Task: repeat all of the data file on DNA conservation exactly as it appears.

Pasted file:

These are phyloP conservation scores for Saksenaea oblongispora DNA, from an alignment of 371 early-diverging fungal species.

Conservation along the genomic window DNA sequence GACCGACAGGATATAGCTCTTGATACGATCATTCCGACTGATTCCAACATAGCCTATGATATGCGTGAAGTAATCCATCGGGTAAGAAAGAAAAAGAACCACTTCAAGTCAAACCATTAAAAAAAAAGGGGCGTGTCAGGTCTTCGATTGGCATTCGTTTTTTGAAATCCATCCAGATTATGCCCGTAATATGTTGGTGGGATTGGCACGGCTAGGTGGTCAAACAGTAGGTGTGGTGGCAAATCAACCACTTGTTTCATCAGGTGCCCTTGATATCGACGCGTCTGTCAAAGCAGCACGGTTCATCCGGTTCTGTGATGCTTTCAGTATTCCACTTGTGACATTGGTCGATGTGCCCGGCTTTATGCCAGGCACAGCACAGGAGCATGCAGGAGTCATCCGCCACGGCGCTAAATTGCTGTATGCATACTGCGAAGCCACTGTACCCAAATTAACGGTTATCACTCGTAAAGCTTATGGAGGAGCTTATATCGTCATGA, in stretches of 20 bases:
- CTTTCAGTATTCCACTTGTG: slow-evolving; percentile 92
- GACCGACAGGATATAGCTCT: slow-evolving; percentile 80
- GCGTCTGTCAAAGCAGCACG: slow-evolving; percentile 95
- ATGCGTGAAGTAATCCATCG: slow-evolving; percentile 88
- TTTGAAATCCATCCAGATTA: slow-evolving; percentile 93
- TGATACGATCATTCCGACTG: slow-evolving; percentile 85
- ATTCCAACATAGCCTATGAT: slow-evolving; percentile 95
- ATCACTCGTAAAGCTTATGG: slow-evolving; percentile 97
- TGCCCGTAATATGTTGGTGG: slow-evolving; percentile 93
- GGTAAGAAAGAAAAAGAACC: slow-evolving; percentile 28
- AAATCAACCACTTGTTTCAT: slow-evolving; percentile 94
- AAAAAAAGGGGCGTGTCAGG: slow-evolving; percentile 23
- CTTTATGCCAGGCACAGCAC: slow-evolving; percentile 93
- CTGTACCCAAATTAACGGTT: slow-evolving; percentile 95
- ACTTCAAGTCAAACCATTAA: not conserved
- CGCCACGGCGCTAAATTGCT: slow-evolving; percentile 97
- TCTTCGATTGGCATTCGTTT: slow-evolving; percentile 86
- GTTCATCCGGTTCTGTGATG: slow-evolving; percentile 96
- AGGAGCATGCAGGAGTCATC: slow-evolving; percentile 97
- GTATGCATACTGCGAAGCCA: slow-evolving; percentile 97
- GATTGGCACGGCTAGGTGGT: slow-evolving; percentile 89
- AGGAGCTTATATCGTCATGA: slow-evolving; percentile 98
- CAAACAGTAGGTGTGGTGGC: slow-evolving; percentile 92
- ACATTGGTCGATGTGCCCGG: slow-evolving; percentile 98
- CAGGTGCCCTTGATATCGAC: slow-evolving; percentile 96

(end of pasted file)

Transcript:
These are phyloP conservation scores for Saksenaea oblongispora DNA, from an alignment of 371 early-diverging fungal species.

Conservation along the genomic window DNA sequence GACCGACAGGATATAGCTCTTGATACGATCATTCCGACTGATTCCAACATAGCCTATGATATGCGTGAAGTAATCCATCGGGTAAGAAAGAAAAAGAACCACTTCAAGTCAAACCATTAAAAAAAAAGGGGCGTGTCAGGTCTTCGATTGGCATTCGTTTTTTGAAATCCATCCAGATTATGCCCGTAATATGTTGGTGGGATTGGCACGGCTAGGTGGTCAAACAGTAGGTGTGGTGGCAAATCAACCACTTGTTTCATCAGGTGCCCTTGATATCGACGCGTCTGTCAAAGCAGCACGGTTCATCCGGTTCTGTGATGCTTTCAGTATTCCACTTGTGACATTGGTCGATGTGCCCGGCTTTATGCCAGGCACAGCACAGGAGCATGCAGGAGTCATCCGCCACGGCGCTAAATTGCTGTATGCATACTGCGAAGCCACTGTACCCAAATTAACGGTTATCACTCGTAAAGCTTATGGAGGAGCTTATATCGTCATGA, in stretches of 20 bases:
- CTTTCAGTATTCCACTTGTG: slow-evolving; percentile 92
- GACCGACAGGATATAGCTCT: slow-evolving; percentile 80
- GCGTCTGTCAAAGCAGCACG: slow-evolving; percentile 95
- ATGCGTGAAGTAATCCATCG: slow-evolving; percentile 88
- TTTGAAATCCATCCAGATTA: slow-evolving; percentile 93
- TGATACGATCATTCCGACTG: slow-evolving; percentile 85
- ATTCCAACATAGCCTATGAT: slow-evolving; percentile 95
- ATCACTCGTAAAGCTTATGG: slow-evolving; percentile 97
- TGCCCGTAATATGTTGGTGG: slow-evolving; percentile 93
- GGTAAGAAAGAAAAAGAACC: slow-evolving; percentile 28
- AAATCAACCACTTGTTTCAT: slow-evolving; percentile 94
- AAAAAAAGGGGCGTGTCAGG: slow-evolving; percentile 23
- CTTTATGCCAGGCACAGCAC: slow-evolving; percentile 93
- CTGTACCCAAATTAACGGTT: slow-evolving; percentile 95
- ACTTCAAGTCAAACCATTAA: not conserved
- CGCCACGGCGCTAAATTGCT: slow-evolving; percentile 97
- TCTTCGATTGGCATTCGTTT: slow-evolving; percentile 86
- GTTCATCCGGTTCTGTGATG: slow-evolving; percentile 96
- AGGAGCATGCAGGAGTCATC: slow-evolving; percentile 97
- GTATGCATACTGCGAAGCCA: slow-evolving; percentile 97
- GATTGGCACGGCTAGGTGGT: slow-evolving; percentile 89
- AGGAGCTTATATCGTCATGA: slow-evolving; percentile 98
- CAAACAGTAGGTGTGGTGGC: slow-evolving; percentile 92
- ACATTGGTCGATGTGCCCGG: slow-evolving; percentile 98
- CAGGTGCCCTTGATATCGAC: slow-evolving; percentile 96